EMDR is a powerful psychological treatment method that was developed initially to help those traumatised by war. Since then a range of research has been conducted which demonstrates its effectiveness in treating psychological trauma arising from experiences as diverse as bullying, childhood sexual and/or physical abuse or neglect, natural disaster, assault, surgical trauma, road traffic accidents and workplace accidents.
When a person is involved in a distressing event, one feels overwhelmed and the brain may be unable to process the information like a normal memory. The distressing memory seems to become frozen on a neurological level. When a person recalls the distressing memory, it leads to re-experiencing what one saw, heard, smelt, tasted or felt, which can be quite intense. Sometimes the memories are so upsetting, that the person tries to avoid thinking about the distressing event or experiencing the distressing feelings.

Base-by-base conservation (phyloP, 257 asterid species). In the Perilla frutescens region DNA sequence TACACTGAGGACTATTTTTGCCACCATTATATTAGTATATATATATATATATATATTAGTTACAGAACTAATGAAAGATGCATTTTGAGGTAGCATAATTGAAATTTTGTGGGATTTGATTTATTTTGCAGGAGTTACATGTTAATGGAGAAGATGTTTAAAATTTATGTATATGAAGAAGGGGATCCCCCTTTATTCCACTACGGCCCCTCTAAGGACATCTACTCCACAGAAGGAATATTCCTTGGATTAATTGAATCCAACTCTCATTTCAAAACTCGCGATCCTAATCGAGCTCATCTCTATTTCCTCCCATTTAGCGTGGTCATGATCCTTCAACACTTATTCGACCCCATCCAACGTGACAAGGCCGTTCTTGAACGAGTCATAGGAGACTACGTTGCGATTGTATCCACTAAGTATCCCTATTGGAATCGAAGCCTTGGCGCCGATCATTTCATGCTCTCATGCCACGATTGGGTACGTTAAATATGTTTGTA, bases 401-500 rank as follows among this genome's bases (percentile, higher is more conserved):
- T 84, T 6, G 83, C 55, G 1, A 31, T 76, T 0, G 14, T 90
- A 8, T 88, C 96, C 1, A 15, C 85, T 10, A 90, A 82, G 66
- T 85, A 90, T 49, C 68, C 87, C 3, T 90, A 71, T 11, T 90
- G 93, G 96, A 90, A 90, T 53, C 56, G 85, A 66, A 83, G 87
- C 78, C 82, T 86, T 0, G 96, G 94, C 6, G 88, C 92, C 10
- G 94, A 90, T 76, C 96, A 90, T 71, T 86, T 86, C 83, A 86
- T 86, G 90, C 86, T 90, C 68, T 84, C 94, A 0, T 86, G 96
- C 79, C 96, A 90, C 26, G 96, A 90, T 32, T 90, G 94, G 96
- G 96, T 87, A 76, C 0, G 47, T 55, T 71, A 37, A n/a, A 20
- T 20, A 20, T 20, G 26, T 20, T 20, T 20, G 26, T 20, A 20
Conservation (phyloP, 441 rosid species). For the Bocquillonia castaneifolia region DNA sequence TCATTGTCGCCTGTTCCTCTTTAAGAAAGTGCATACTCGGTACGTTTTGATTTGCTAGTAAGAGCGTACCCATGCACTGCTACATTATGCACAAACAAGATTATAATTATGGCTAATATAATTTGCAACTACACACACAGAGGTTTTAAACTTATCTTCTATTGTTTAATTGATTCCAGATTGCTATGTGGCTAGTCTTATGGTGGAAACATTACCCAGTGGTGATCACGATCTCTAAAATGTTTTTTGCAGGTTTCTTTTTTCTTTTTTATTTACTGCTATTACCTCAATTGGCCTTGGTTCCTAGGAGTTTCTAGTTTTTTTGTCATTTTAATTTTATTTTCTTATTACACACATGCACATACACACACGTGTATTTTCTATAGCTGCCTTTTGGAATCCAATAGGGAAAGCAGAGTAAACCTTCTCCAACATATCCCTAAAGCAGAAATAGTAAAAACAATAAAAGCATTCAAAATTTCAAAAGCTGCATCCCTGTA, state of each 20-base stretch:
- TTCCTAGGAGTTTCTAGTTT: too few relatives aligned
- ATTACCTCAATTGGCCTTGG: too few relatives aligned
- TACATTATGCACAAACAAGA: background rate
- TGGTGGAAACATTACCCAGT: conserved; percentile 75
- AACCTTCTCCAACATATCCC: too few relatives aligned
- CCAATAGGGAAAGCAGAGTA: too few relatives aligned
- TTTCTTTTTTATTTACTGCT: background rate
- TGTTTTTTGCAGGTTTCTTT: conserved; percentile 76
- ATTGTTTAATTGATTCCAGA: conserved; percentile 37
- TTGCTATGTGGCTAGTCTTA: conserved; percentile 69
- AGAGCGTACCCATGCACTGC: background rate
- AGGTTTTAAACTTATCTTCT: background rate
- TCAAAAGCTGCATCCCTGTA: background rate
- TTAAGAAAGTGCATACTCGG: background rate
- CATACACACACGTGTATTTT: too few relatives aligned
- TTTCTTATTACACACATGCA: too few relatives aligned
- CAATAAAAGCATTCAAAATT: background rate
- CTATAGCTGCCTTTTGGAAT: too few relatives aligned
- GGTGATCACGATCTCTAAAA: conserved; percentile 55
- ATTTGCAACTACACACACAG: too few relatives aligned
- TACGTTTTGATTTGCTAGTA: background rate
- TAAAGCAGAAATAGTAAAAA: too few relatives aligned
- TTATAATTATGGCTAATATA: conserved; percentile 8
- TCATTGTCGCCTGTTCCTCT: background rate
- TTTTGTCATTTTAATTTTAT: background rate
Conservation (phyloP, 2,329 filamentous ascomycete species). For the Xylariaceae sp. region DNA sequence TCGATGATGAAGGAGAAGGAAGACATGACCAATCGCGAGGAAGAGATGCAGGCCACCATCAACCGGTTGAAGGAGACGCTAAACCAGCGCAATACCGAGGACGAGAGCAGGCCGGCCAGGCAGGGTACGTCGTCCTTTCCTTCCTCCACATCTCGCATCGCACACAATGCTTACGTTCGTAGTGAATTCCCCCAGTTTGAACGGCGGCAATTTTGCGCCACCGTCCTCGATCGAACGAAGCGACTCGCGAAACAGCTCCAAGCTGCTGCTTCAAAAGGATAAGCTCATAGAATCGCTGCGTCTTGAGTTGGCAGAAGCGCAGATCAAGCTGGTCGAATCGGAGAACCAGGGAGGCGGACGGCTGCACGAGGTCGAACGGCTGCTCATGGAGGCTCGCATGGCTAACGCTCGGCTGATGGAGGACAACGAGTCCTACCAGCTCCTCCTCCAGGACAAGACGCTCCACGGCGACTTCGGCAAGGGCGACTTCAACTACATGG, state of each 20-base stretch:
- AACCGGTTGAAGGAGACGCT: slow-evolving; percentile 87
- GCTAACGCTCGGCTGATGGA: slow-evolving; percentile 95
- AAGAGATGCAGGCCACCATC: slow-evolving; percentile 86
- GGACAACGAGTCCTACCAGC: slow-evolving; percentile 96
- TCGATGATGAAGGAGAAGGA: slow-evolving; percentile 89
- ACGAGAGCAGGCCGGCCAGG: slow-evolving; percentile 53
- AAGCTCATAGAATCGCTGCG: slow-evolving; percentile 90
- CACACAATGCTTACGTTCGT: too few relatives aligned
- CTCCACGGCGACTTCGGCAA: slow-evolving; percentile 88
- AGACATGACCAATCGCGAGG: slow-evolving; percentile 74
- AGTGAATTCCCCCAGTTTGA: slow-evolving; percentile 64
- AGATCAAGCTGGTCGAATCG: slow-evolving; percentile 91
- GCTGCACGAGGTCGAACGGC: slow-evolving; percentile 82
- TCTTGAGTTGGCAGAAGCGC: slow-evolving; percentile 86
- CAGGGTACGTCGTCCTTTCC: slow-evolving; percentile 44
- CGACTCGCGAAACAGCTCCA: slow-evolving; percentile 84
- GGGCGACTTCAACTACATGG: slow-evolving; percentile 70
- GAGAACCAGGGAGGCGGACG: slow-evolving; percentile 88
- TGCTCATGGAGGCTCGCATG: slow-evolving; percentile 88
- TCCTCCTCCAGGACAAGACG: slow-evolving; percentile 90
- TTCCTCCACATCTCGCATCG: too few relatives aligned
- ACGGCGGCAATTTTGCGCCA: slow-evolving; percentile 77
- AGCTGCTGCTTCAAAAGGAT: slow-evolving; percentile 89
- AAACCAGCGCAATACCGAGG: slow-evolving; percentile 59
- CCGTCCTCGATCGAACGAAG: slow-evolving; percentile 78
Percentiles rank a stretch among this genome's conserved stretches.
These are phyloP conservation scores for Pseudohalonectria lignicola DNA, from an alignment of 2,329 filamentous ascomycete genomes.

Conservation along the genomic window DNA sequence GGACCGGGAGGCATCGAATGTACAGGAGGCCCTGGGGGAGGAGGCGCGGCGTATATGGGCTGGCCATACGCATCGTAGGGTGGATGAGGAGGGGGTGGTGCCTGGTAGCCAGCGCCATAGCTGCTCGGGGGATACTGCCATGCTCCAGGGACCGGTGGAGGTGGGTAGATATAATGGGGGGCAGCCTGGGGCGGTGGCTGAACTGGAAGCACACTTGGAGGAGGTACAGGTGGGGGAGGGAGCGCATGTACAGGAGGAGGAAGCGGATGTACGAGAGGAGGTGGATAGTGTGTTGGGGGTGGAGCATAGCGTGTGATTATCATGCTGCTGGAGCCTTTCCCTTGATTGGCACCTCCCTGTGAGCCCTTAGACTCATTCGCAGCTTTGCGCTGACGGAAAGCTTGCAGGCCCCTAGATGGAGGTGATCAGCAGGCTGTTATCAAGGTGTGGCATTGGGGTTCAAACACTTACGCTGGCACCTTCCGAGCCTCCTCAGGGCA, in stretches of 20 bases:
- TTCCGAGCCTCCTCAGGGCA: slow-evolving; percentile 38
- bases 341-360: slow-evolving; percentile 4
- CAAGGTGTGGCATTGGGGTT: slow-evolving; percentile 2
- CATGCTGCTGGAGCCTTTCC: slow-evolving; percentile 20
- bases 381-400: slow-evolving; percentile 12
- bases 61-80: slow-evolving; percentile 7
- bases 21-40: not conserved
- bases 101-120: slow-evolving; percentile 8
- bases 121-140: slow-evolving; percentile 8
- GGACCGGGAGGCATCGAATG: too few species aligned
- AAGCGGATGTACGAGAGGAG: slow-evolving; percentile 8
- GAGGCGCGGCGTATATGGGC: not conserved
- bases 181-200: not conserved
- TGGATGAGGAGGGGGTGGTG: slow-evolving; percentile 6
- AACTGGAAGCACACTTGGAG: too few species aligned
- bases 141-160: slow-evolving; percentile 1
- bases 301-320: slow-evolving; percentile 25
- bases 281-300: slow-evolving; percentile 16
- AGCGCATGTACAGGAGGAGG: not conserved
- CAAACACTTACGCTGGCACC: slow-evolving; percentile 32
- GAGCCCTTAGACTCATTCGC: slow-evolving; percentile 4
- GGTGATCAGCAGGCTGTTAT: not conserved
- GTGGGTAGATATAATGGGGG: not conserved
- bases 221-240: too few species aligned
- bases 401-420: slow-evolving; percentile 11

In EMDR the therapist stimulates both sides of the brain by using eye movements, sounds or touch by tapping the back of the hand. This has been found to be effective in unblocking the information processing system, thereby loosening its intensity and the impact on the person. With successful therapy, the person is able to remember the incident without the resulting distress it used to cause in the past.
Number of sessions vary, with the average being 6-8 and long term trauma requiring more.
For more information about EMDR visit: www.emdrassociation.org.uk